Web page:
The predominant design methodology in use today has evolved over time gracefully. More often than not, especially in larger designs, there is a fair degree of reuse. It is something people concentrate on, because it gives them productivity. It lets them design things that are more correct because blocks have been silicon before. It is less error prone. But if you are using blocks with complicated interfaces, the verification problem now includes this issue of how do you verify that the blocks you put down on your design actually communicate properly. You now have this issue of interface verification.
In the past, not that it wasn’t there, but it wasn’t one of the predominate areas of focus. You focused more on functionality and things like that. Today you still want to verify the functionality but you have this added burden of having to look at the boundary of blocks, how blocks communicate with each other. This is the essence of block-based design. With block-base design you also have a verification methodology that says look “I have models of my blocks for sure at the RTL level because that is where synthesis happens, probably at the gate level because I can synthesize and get full synthesis gate level netlist. I might even have some architectural models or ESL level models. I notice that my ESL models execute much more quickly than my RTL models. It would be very convenient if I could keep most of my blocks at the architectural level and then swap in some at the RTL level so that first of all I get a faster simulation and secondly of all verify that my implementation blocks in RTL has the same functionality and properties at its boundaries as the behavioral block, the block that I just swapped in there.” You want this mix and match kind of approach. This means that the testbench you have has to be able to deal with that mixed level of abstraction; some stuff at the architectural level and some stuff at the RTL level. How do I make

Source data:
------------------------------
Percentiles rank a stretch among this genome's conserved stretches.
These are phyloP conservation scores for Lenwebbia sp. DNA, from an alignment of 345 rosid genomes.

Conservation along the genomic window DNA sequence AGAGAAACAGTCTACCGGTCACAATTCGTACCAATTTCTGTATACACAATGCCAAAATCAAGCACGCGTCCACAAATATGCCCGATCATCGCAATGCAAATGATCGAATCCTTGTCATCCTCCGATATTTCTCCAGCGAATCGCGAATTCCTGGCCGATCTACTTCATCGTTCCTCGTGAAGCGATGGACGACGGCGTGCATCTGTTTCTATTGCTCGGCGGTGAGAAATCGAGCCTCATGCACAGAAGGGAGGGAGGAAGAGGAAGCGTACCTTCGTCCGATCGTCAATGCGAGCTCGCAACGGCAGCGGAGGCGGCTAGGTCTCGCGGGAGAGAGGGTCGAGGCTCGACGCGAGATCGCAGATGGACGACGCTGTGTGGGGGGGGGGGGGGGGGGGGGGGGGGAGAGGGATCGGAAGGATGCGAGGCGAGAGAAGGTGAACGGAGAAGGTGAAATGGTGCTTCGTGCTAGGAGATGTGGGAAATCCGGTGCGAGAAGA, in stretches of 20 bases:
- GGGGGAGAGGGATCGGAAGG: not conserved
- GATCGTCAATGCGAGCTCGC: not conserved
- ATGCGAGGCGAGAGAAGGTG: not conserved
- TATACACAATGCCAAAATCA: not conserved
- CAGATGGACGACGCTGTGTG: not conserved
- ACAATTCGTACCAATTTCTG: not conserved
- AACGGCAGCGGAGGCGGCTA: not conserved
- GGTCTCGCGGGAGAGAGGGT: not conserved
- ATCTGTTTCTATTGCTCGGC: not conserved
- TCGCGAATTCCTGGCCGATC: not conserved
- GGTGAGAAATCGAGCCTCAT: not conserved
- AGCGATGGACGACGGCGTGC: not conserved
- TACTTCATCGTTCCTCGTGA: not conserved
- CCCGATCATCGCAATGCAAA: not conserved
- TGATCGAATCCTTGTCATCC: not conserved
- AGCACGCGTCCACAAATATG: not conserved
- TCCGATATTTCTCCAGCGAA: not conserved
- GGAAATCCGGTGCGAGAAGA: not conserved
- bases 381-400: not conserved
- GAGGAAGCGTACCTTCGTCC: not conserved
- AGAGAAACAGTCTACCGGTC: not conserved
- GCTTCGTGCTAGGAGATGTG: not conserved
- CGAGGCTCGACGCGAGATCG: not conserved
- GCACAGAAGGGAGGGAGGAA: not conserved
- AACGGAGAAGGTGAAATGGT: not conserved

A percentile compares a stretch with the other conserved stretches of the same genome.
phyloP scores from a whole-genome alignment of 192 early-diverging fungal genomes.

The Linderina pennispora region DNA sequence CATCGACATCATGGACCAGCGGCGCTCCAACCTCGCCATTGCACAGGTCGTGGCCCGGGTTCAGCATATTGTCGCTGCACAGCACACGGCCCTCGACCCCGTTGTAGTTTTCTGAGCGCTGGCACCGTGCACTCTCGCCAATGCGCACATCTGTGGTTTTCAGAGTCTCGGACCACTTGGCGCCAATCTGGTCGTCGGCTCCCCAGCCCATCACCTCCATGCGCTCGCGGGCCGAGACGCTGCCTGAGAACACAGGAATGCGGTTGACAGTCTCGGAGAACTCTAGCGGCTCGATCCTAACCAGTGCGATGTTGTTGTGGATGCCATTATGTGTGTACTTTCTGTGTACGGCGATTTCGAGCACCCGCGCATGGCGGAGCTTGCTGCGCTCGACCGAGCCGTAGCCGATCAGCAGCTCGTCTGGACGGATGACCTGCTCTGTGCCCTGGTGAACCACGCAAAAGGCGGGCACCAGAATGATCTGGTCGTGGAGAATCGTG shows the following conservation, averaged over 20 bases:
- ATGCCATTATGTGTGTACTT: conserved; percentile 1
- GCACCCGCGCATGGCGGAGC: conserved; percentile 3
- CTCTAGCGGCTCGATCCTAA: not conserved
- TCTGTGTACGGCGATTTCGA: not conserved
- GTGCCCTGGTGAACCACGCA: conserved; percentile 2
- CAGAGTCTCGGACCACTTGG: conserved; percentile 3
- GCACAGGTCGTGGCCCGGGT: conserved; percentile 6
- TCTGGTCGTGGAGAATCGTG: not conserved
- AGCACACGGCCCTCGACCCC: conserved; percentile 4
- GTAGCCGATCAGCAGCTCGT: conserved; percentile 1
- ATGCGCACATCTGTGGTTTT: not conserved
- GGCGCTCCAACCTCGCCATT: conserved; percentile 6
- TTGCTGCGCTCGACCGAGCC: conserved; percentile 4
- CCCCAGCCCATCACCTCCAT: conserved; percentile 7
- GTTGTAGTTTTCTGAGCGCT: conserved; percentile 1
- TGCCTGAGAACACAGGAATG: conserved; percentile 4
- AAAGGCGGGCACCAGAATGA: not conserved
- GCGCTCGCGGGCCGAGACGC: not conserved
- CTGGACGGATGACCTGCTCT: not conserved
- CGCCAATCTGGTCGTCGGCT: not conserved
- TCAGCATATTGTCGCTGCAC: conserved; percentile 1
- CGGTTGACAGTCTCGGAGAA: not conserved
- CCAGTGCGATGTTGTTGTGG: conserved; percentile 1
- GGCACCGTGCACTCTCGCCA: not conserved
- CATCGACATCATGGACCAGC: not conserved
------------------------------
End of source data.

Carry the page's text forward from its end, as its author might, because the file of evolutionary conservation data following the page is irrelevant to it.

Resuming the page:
sure that the data I put in the testbench and the data I look at coming out bridge that an mount of abstraction? You also have the issue that your models, the verification IP models, also do this heterogeneous abstraction where you have blocks at more than one level of abstraction. That’s why it is important. It is because of block-based design, because of design reuse and because of productivity. We believe being able to bridge these abstraction levels will be critical.